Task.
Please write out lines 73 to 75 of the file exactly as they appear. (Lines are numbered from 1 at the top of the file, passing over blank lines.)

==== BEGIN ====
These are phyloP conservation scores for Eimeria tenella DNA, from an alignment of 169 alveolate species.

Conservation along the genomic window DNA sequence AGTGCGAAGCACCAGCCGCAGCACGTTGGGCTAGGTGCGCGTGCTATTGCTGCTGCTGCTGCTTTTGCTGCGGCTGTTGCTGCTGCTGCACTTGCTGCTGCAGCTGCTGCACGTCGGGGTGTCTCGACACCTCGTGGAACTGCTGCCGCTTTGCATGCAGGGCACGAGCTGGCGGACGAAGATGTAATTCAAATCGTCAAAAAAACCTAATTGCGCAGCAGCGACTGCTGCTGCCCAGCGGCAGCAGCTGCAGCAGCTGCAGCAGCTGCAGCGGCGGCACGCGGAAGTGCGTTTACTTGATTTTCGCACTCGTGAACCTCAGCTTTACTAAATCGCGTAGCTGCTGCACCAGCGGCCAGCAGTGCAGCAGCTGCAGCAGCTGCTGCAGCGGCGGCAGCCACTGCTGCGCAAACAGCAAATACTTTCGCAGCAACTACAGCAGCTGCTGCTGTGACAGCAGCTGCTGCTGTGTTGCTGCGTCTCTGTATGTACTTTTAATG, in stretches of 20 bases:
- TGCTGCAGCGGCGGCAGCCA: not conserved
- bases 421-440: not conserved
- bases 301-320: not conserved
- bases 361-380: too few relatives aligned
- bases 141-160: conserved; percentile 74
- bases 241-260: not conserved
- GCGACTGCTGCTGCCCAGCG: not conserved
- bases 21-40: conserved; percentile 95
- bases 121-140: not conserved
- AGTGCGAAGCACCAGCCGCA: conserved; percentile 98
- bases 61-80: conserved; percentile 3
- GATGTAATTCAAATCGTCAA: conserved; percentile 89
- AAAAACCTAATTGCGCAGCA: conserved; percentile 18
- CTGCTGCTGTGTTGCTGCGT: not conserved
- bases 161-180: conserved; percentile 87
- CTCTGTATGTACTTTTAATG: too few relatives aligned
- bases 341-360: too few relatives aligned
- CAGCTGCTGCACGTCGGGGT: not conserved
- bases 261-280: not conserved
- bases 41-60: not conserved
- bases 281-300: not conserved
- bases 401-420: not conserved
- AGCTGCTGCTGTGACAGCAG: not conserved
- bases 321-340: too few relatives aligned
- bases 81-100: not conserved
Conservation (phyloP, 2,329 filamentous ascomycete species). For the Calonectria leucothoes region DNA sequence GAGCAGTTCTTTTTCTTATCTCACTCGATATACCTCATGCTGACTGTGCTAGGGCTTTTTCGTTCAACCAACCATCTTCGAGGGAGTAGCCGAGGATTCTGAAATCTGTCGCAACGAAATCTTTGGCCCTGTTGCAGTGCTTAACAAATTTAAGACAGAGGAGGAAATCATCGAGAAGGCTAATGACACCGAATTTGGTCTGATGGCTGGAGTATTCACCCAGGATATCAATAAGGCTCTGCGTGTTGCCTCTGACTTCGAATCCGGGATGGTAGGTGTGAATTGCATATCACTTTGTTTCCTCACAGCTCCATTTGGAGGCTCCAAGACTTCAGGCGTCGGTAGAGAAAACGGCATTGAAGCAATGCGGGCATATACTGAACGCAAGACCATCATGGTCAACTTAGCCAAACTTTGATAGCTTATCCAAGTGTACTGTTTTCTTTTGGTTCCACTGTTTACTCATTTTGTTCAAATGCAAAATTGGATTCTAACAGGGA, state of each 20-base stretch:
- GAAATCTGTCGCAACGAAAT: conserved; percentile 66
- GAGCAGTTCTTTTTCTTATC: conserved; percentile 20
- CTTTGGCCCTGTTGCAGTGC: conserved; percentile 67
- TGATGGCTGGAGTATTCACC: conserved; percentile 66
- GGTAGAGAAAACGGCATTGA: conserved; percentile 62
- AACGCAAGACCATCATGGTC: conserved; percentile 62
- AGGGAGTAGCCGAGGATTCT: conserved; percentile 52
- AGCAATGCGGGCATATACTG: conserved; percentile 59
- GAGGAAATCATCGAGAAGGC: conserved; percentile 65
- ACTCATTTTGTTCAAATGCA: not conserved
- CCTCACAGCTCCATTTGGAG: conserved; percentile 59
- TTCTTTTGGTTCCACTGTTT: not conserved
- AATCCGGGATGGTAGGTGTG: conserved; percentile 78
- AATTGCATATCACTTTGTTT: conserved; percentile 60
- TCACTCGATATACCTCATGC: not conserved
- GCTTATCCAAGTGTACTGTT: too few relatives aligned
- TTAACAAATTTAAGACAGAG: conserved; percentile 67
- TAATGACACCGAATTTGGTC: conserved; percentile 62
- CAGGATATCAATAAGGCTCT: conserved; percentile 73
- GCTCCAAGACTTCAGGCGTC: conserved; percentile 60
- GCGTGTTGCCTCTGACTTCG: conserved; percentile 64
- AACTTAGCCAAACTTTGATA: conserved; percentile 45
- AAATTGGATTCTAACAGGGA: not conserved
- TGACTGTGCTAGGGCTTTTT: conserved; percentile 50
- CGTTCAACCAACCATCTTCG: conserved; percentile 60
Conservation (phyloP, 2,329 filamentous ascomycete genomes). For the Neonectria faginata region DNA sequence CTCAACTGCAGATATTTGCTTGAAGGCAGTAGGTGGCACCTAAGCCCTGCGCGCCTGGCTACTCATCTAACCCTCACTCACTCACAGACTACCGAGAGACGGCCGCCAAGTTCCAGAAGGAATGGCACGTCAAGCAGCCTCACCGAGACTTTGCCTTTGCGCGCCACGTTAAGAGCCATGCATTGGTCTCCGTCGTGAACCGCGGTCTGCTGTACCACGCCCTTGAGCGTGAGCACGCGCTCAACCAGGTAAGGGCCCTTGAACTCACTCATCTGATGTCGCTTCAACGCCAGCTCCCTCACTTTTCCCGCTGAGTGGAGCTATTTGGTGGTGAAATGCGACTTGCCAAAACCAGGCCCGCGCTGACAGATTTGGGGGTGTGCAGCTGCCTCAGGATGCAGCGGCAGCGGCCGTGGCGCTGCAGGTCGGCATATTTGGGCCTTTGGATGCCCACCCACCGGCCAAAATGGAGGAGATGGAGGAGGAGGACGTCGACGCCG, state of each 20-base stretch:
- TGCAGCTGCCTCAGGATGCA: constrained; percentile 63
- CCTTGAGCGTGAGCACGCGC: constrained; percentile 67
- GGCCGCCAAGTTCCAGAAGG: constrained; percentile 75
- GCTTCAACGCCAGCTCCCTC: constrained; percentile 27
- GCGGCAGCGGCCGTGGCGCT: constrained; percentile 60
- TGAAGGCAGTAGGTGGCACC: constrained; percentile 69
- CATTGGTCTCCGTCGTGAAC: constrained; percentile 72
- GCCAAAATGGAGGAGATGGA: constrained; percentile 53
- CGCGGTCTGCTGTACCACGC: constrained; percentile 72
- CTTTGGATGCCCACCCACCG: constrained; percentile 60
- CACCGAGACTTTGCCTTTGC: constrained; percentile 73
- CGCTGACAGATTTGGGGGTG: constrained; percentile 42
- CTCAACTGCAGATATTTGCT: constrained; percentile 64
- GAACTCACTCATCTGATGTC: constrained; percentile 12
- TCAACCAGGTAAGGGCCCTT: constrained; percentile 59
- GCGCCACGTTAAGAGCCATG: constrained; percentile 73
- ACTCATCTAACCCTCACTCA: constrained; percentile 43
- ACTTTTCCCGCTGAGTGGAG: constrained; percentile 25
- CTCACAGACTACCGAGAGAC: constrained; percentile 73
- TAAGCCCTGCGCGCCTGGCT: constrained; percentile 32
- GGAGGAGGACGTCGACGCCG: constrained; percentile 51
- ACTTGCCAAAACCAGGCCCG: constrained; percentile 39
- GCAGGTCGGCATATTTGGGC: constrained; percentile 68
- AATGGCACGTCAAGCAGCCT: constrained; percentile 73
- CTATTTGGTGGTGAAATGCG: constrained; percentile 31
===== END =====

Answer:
- CTCACAGACTACCGAGAGAC: constrained; percentile 73
- TAAGCCCTGCGCGCCTGGCT: constrained; percentile 32
- GGAGGAGGACGTCGACGCCG: constrained; percentile 51